The proletariat’s paradox

Proletariat can be defined as the working class or the segment of society that chooses to work for someone else in order to survive. There are different kinds of proletariat. In fact, they come from different types, shapes and forms. For simplicity sake, I will define them as high, middle and low.

High proletariat are higher level employees in a particular organization. They hold the fate of many middle and lower level proletariats in their organization. Lower proletariat are employees who belong to the low levels of the organization hierarchy and are often seen as a commodity by proletariat at the top. Proletariat in the middle are simply defined as middle level proletariat. Their DNA contains elements of both high and low level proletariat.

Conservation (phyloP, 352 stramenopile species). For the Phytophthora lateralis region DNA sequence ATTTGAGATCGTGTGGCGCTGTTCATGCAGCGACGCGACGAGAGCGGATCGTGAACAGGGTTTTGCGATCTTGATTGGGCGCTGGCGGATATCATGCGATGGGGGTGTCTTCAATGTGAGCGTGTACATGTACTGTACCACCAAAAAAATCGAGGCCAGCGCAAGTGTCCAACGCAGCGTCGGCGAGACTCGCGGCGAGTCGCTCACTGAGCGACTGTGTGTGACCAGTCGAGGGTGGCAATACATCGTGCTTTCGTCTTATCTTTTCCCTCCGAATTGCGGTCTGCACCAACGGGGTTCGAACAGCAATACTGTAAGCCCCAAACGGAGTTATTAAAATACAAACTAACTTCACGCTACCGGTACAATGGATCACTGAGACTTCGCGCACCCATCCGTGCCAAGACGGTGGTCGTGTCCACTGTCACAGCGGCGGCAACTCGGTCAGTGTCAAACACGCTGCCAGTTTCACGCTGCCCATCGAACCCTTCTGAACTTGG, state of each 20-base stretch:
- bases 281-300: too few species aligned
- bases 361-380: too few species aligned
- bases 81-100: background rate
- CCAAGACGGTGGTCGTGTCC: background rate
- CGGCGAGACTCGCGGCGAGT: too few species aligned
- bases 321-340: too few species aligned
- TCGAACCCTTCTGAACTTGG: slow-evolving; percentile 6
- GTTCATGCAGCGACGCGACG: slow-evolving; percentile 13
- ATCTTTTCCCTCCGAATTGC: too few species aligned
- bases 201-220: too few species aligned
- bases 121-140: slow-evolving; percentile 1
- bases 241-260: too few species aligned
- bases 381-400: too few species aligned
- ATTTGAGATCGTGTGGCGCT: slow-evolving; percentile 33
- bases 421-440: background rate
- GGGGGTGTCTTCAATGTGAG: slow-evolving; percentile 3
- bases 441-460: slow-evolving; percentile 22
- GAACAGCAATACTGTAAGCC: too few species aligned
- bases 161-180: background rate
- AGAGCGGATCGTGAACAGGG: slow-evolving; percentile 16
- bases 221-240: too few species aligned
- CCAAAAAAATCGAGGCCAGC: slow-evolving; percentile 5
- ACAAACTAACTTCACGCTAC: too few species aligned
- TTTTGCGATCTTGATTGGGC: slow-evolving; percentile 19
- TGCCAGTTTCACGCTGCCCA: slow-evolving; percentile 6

Every organization has them. For better or for worse. This is interesting.

Seth Godin once said that kings profit and stay in power by making peons work harder, limiting their growth for self gain and for maintaining the status who. Peons, on the other hand, hold the belief that hard work is their ticket to one day have the chance to becoming the king.

If Seth is right, then we have a proletariat paradox, assuming that the king represents high proletariat and peons lower proletariat. I tend to agree with him.

Where do you fall in the proletariat paradox? Can you escape the inevitable? Only time will tell.

 

 

 

 

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